Cases of schizophrenia, depression and other mental illness are increasing in Berlin. The city can make you sick, says DW columnist Gero Schliess. But culture can help you stay sane.
A while ago, the Berliner tabloid B.Z. made me nervous for a few days with its article title, "Why Berlin makes our brain shrink." Apparently, chronic stress in Berlin affects the structure of certain parts of the brain, as well as the way they function.
Hmm, that can only be related to the city's exhausting party life, I thought.
Berlin is stressful
But reading the article made one thing clear: It's actually the exhausting jobs and the life of deprivation experienced by the hard-working middle class that make people lonely and socially stressed — thereby leading to shrinking Berliners' brains. No wonder I feel concerned.
Dear reader, I am turning to you: You've been following my work for over a year. Have you noticed any changes? I ask for your non-sugar-coated feedback: firstname.lastname@example.org
Luckily, an acquaintance of mine explored the topic in depth. Mazda Adli, a psychiatrist living in Berlin, wrote the book "Stress and the City."
He reassured me and brushed aside the warning. Berlin doesn't shrink brains, Adli said, otherwise he would have left the city. OK, I would like to say the same thing now, too. After all, Adli is a true "brain expert," and I believe him when he says that everything is a little bit more complicated than it first appears.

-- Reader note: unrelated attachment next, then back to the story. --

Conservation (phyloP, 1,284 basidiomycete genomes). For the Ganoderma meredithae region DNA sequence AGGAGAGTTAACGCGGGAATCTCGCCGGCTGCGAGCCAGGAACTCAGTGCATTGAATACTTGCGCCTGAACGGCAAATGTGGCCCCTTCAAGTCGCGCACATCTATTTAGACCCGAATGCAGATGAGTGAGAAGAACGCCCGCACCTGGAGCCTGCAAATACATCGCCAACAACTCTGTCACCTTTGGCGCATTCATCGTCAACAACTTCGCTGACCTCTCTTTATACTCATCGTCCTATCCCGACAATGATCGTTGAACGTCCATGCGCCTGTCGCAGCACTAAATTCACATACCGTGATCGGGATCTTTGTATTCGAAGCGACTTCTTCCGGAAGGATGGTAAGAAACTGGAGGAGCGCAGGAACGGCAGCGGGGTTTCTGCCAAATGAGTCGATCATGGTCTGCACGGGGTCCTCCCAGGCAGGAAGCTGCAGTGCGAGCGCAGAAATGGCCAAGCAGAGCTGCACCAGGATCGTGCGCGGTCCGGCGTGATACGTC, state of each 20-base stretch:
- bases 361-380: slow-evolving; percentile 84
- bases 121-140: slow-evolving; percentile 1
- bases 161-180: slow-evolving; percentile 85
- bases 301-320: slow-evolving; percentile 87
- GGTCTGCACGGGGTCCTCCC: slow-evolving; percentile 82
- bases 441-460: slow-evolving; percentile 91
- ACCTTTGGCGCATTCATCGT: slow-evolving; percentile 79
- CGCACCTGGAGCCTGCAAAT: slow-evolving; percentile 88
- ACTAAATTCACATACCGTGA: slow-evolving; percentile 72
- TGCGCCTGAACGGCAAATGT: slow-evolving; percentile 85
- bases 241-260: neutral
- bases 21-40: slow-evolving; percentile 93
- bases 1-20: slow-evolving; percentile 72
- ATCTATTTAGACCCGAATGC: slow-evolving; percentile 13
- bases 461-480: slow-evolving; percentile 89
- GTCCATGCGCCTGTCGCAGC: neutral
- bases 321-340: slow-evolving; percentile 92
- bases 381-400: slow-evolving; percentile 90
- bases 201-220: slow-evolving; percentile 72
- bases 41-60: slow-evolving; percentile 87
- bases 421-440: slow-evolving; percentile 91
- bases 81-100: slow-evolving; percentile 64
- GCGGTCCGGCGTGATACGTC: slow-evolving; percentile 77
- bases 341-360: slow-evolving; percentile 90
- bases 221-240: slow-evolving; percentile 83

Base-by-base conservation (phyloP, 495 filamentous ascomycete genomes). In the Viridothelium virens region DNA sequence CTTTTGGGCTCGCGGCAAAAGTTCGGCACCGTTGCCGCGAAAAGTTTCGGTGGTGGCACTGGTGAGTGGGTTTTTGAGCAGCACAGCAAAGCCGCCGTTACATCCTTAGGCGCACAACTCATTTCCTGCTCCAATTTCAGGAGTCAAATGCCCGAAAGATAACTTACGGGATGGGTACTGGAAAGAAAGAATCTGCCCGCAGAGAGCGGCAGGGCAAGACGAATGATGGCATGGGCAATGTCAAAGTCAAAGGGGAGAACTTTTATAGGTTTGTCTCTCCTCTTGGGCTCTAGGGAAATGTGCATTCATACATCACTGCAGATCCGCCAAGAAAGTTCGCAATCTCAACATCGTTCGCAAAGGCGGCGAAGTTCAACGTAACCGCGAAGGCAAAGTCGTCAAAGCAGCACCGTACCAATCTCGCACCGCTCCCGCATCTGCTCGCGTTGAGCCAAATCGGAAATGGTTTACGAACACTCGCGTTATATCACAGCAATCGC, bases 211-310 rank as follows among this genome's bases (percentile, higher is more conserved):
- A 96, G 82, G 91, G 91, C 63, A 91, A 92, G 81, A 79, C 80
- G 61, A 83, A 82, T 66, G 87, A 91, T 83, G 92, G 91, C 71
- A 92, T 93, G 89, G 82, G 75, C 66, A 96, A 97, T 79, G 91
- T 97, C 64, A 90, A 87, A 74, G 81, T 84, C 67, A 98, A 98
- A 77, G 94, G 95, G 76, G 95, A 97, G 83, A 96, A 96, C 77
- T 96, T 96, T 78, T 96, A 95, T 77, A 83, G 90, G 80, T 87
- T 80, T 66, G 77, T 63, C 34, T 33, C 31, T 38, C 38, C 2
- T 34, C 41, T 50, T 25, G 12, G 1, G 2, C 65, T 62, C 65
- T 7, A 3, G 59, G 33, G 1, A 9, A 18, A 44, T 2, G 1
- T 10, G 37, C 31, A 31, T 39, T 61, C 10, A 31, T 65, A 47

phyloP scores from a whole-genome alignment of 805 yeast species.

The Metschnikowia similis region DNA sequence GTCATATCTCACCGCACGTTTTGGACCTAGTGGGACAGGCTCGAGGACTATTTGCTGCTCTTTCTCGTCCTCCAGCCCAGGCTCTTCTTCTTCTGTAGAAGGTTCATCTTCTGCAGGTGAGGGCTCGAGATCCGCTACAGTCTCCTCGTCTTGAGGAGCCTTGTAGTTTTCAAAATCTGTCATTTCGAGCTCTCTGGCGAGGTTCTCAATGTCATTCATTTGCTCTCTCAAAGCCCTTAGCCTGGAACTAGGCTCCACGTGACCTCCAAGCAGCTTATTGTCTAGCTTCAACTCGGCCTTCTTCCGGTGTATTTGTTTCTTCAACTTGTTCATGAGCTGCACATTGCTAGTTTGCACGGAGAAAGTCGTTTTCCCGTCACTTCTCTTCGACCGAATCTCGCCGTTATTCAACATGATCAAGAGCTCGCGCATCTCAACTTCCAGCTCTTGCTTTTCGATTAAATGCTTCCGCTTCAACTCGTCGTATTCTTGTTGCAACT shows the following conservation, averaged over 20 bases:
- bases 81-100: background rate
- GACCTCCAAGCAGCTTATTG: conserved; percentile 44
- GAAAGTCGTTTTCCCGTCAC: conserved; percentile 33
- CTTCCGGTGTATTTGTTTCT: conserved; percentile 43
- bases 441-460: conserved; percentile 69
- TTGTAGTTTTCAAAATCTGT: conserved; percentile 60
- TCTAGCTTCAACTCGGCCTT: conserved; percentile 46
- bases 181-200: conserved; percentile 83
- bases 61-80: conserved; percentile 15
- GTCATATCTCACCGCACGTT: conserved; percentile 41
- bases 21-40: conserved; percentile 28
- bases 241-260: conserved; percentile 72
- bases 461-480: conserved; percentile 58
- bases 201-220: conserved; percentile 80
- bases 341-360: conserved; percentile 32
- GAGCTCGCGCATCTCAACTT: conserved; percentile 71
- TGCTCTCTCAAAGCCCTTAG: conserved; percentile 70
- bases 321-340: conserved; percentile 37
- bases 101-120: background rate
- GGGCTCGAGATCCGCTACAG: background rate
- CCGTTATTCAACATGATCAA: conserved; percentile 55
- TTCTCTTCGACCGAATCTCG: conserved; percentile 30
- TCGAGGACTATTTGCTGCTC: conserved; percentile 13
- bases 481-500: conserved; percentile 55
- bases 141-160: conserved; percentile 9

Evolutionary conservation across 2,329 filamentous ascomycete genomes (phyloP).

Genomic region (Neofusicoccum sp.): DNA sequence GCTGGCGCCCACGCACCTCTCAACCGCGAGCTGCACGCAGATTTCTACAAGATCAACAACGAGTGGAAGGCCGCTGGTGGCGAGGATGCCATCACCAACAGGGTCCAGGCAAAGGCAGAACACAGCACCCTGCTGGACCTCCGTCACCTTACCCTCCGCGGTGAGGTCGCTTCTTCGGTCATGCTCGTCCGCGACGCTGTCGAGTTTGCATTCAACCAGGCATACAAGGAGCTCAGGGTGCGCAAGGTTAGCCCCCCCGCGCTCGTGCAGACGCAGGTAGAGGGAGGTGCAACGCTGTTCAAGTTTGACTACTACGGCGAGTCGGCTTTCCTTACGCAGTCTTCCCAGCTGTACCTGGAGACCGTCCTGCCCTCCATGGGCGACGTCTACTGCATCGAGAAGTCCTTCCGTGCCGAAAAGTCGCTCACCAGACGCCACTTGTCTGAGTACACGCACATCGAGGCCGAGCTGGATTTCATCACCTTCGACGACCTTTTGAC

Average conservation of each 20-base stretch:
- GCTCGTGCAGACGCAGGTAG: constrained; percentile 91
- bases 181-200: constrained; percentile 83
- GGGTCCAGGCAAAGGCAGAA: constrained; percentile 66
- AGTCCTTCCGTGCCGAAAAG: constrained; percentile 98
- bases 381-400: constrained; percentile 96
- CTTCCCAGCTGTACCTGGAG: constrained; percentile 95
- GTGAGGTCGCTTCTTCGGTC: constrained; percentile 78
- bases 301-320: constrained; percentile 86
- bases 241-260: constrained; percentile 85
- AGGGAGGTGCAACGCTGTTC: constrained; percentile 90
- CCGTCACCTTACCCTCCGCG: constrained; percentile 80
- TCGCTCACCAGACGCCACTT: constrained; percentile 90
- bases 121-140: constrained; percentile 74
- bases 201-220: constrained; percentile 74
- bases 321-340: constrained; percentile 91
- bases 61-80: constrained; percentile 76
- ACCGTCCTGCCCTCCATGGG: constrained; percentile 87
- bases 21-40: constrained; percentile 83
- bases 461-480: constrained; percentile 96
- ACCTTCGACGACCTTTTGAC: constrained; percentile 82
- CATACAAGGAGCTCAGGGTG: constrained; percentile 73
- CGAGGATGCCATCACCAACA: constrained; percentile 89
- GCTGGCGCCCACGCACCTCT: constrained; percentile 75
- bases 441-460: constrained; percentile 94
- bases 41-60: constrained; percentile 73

Social isolation adds pressure
It starts like many Berlin stories. Berlin once again comes out on top.
This time, however, it's for its high number of single-person households. It's hard to believe that the Berliner is such a loner: More than 30 percent live by themselves in the city, whereas Germany's average is only about 20 percent.
Those are ideal conditions for "social isolation," says Adli. And this could possibly trigger dangerous chronic stress.
Social isolation. I'm giving myself a checkup. Of course, I have friends and even more acquaintances in Berlin. And I don't live alone. But is it just my impression, or have people actually been avoiding me since my return from Washington, DC? Even a few colleagues? It's probably just an impression — I have to stop listening to that little voice in my head. But I've definitely become more sensitive. And I definitely find Berlin more stressful than Washington. The long distances, the large chucks of time spent traveling, the late meetings, the cooler mentality. It's all part and parcel.
Berlin doesn't sleep well
Keep cool, I think to myself. I might need to sleep on it.
Forget it! If only it were that easy here. Berlin is a city that never sleeps, as the saying beautifully and brutally goes — even though that was actually New York City. But putting aside any plagiarism accusations. it's true that Berlin doesn't sleep well.
A study by German health insurance company DAK rings more alarm bells. It reports that 76 percent of Berlin's working population does not sleep well — that's 1.25 million workers, whether employed or self-employed. And that even applies to public servants.
Yes, and it applies to me, too. The overload of impressions and experiences. Going to bed at irregular times. Playing on my smartphone just before dozing off. That's not healthy.
Does Berlin make people sick? No, says Adli, and I decidedly agree with him. The city compensates, for example, with its amazing cultural offerings: operas, orchestras, theaters and museums keep Berliners healthy. A fan of culture, the Berliner's brain reacts positively.
But caution: Those temples of culture don't unleash a magical effect through mere presence alone. You actually have to go there.
Or do like Mazda and sing in a choir.
Or follow my recommendation: Expose yourself regularly to the beneficial health effects of Berlin 24/7.